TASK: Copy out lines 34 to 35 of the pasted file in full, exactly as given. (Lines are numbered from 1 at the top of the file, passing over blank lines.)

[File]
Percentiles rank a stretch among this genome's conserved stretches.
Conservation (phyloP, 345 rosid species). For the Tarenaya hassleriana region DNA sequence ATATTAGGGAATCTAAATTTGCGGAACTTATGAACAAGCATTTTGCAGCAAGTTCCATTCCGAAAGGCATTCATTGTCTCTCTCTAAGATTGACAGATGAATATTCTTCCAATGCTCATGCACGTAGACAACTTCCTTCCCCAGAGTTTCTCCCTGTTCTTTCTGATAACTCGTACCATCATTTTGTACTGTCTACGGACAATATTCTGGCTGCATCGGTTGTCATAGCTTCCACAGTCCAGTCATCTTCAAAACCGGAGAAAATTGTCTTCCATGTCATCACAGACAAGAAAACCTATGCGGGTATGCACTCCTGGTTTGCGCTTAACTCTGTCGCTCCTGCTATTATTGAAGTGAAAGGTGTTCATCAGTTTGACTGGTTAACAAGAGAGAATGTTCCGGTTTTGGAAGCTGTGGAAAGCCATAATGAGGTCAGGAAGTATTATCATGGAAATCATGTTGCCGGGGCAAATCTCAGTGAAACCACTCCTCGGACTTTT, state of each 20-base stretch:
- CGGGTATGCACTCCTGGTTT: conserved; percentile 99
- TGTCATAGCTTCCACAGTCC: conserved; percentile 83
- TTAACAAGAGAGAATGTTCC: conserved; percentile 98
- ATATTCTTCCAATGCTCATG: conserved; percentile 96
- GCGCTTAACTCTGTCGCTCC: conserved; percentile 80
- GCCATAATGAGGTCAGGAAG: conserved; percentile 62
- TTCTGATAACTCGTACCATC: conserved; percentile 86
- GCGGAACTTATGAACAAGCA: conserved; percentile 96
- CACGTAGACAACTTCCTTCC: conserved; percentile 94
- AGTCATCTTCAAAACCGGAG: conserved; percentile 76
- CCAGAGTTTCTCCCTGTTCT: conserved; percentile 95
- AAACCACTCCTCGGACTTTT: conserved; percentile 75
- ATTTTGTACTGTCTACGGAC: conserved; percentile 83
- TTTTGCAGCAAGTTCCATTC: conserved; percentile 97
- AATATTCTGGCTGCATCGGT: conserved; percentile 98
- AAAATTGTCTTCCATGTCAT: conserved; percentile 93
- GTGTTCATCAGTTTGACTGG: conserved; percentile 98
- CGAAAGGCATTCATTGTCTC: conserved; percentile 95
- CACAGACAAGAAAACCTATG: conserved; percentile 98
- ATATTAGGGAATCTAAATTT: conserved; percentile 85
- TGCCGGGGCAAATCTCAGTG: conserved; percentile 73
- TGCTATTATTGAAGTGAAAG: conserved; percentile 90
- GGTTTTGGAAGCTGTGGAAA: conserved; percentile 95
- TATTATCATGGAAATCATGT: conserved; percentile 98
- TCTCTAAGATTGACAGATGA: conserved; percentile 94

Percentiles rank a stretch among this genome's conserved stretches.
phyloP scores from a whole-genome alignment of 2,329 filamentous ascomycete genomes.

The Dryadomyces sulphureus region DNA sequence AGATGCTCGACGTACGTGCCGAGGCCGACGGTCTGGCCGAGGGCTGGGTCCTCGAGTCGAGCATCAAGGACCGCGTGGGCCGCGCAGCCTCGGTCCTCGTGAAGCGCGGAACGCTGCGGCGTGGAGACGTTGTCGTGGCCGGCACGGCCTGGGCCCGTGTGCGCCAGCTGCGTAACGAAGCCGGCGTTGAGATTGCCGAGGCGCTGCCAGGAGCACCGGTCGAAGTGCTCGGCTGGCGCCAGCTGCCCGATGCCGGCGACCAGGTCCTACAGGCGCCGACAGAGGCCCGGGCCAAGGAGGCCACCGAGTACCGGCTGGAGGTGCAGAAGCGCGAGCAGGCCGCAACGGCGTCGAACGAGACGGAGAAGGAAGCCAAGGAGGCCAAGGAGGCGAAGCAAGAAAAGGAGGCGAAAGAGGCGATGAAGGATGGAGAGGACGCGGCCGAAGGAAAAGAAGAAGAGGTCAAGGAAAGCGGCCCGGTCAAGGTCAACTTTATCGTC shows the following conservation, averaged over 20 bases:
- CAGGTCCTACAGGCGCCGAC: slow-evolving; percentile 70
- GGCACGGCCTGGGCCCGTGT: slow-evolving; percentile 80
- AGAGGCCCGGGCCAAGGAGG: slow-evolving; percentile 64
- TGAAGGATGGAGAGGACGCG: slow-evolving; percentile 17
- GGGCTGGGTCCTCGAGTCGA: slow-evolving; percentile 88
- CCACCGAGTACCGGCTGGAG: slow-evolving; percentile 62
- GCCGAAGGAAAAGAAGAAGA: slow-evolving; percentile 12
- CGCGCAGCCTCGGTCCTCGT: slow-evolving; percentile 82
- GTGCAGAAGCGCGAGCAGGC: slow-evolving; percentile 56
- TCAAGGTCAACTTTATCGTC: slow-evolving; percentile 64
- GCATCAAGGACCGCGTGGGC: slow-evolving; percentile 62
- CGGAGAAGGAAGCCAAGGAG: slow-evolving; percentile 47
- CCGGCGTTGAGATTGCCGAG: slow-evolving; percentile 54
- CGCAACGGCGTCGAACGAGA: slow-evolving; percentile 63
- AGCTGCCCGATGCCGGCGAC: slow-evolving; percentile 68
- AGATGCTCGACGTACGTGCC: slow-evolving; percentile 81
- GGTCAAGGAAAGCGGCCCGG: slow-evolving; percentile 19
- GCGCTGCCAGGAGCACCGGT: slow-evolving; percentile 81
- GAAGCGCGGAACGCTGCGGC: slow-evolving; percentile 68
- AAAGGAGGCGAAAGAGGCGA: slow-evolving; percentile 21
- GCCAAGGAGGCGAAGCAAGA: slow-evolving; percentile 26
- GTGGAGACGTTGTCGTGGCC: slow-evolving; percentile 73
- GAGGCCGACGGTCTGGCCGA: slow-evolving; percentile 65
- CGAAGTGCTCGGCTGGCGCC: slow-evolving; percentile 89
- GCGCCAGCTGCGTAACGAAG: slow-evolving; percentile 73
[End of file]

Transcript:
- TGAAGGATGGAGAGGACGCG: slow-evolving; percentile 17
- GGGCTGGGTCCTCGAGTCGA: slow-evolving; percentile 88